Do you want to build an application, product or business that uses Census Bureau data? There are opportunities to give feedback and get involved.
Two years ago, the Census Bureau launched its application programming interface (API), giving developers access to a variety of high value data sets, including our flagship 2010 Census and American Community Survey five-year estimates.
These estimates provide statistics for every neighborhood in the nation, allowing developers to create new tools to help better understand their communities and solve real world issues.
We’ve continued to make more data available in the API, including decades of key economic indicators. As part of the Department of Commerce’s Open for Business Agenda and the Digital Government Strategy mandate for agencies to be more “customer centric,” we’re again excited to take part in this year’s National Day of Civic Hacking.
This event will provide an opportunity for us to build stronger ties with the developer community while reaching new audiences with our statistics. Civic hacking, a positive type of community building around data, allows programmers to harness the power of publicly available government statistics in order to create apps that benefit everyone.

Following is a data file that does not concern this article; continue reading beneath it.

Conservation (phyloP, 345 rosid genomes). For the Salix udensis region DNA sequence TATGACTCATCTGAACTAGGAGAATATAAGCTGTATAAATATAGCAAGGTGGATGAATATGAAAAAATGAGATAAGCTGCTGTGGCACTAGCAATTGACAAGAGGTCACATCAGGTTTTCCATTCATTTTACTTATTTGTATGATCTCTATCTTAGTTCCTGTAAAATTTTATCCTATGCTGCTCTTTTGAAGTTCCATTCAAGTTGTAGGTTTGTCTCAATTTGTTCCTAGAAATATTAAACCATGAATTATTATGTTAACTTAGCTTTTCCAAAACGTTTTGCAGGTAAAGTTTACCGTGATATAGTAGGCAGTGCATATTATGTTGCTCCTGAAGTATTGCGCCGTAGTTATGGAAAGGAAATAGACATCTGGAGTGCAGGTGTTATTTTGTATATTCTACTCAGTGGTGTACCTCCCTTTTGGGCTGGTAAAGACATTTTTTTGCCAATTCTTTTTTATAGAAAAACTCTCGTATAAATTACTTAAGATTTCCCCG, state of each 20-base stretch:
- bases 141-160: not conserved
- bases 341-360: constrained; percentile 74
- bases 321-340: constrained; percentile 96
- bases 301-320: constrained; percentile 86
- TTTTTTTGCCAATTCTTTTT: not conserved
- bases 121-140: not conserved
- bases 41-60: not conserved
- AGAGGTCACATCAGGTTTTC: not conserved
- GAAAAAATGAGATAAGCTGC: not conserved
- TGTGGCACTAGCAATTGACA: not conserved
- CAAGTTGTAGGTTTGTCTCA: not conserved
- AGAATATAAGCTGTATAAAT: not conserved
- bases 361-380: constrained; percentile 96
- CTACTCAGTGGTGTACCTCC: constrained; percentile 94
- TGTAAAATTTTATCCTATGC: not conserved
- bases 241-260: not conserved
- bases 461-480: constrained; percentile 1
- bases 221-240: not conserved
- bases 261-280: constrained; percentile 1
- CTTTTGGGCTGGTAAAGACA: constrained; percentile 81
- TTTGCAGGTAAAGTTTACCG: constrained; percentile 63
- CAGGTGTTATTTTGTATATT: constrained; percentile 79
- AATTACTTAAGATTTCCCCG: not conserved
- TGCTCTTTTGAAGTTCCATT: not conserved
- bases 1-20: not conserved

This year, before the civic hacking event on May 31 – June 1, the Census Bureau will participate with Data Innovation DC, May 27, in hosting a ‘customer-centric’ panel discussion, for anyone willing and able to attend. From the Data Innovation DC event page:
At this event, we are going to bring in actual Census data consumers to discuss their data-related problems.
Because customer development and finding the data-product market fit are the hard parts of starting a company. By providing access to potential customers who have very specific problems around open data sets, we are trying to lower the barriers for enterprising individuals and teams to start companies. We sincerely hoping that teams will form to address these issues and potentially commercialize their solutions.
The Census Bureau will participate along with a variety of partnering government agencies such as the U.S. Patent and Trademark Office, Environmental Protection Agency, the White House, National Science Foundation, Consumer Financial Protection Bureau, Small Business Administration and others. It is just one way we are meeting the goals for open government so that developers can make apps that make our public data more accessible anytime, anywhere and on any device.
Do you have an idea for an app? Join other developers on the Census Bureau’s API discussion forum to discuss it or post your finished product to the Application Showcase also in the forum. You can also join the conversation on Twitter by following #HackForChange and @uscensusbureau.Edit